This I consider is the challenge of our time. This is the challenge we face as a nation, but also right here in our own region. Certainly, there is a huge community response that I am seeing and hearing. Individuals acting on their own and for their own interests will not make positive change happen. Highly motivated, connected, values-driven large community groups just might. That has been our experience in Indi.

Many of you will know this story, some of you may not. In 2012 a small group of local citizens met purposefully in a side room at the Wangaratta Public Library to discuss what they saw at the time, as an all-time low nationally in Australian political discourse and closer to home, a style of representation in their Federal seat that did not reflect their values, nor their sense of the broader values of their communities.

Over a few more meetings they incubated their ideas. They decided to test if their gut was accurate. They agreed they needed skin in the game so they opened a bank account, each contributing a modest but significant enough sum of money and called themselves Voice for Indi. They designed a series of Kitchen Table conversations inspired by the Purple Sage methodology of the Victorian Women’s Trust and Gloria Steinem’s Talking Circles of the US feminist movement. The word spread. The conversations were collected and thematically analysed. Local issues were recognized. Most importantly though a preferred style of democratic representation was identified – respectful, inclusive. A representative who listens, who turns up. A representative who pursues a two-way communication with the electorate. The concept of being a ‘safe’ seat where nothing will ever change was challenged as a ‘Truth’.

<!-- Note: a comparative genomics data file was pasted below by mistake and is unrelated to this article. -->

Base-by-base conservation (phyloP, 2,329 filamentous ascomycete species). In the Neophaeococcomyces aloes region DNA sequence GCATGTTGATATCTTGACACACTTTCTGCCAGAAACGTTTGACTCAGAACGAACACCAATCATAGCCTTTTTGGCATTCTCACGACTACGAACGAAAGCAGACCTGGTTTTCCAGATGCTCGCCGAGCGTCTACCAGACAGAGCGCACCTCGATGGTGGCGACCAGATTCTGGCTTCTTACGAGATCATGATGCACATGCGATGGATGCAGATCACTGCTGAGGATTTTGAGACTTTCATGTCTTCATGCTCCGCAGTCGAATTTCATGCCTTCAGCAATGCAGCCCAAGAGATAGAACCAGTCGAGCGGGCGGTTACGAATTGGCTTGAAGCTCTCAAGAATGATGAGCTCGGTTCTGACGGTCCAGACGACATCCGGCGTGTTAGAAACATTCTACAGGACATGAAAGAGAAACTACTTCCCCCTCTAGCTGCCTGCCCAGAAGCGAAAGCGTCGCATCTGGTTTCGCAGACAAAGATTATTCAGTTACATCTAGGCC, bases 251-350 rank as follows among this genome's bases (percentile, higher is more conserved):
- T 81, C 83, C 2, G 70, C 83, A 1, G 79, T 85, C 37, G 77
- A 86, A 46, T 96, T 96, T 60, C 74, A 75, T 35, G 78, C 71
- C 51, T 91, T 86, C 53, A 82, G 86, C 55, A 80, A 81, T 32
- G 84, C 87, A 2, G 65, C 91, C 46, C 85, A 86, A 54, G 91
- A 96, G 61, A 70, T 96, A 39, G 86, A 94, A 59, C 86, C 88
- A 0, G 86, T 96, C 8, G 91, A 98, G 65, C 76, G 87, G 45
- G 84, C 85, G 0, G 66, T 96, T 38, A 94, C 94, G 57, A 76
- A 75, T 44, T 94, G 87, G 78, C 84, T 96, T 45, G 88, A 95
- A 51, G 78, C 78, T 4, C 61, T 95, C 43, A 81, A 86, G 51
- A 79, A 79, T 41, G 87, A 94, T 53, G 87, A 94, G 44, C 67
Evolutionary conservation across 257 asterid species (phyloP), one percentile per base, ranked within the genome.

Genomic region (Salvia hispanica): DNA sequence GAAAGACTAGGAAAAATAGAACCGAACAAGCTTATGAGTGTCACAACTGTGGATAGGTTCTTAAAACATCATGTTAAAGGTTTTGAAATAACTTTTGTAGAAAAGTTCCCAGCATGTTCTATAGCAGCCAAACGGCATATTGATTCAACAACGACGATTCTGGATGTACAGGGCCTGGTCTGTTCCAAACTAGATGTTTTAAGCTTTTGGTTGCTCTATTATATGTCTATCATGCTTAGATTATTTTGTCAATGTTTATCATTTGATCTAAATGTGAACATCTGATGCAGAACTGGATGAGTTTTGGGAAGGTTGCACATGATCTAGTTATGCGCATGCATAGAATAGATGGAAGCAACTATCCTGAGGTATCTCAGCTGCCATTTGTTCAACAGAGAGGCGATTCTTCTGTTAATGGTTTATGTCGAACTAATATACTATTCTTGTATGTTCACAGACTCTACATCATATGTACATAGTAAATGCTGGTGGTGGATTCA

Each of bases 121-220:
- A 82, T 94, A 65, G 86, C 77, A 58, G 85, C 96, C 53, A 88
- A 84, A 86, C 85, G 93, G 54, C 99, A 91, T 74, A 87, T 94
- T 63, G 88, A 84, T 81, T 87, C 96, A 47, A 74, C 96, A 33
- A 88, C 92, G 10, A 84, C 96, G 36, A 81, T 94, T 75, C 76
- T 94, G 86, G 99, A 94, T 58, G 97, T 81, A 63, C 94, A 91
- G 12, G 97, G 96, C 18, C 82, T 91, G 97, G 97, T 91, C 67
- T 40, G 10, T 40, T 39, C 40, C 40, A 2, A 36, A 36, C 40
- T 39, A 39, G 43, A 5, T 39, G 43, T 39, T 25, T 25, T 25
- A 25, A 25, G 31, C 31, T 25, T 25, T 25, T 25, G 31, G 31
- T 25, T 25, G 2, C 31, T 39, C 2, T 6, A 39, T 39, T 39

The report was respectfully shared with the then sitting member – “People in Indi are not interested in politics" was the prophetic response. A grass roots democratic movement was born. In the 2013 Federal election Cathy McGowan burst on to the national stage, winning the seat of Indi with the narrowest of margins –the only Liberal or National held seat to fall in that election. She was hailed by the media as the ‘Giant Slayer’. The nation was impressed but perplexed – how could this bunch of amateurs from rural Australia have pulled off the biggest electoral defeat in recent history? Must have been a fluke! They must have been underwritten by some experts.

The expertise lay in clearly identifying what change looked like and it looked like optimism when faced with pessimism, it looked like action when all around was reaction, it looked like listening when all around was shouting - it looked like ordinary people coming together to do something extraordinary. Be the change you want to see in the world.

And so we seek to grow that change even further. As a group of committed people united by a vision to “do politics differently”. This year Voices for Indi took upon the task of finding a successor to Cathy McGowan and of course that was done differently too – not a preselection but a deliberative forum. A process of discerning a successor through consensus. Be the change you want to see in the world.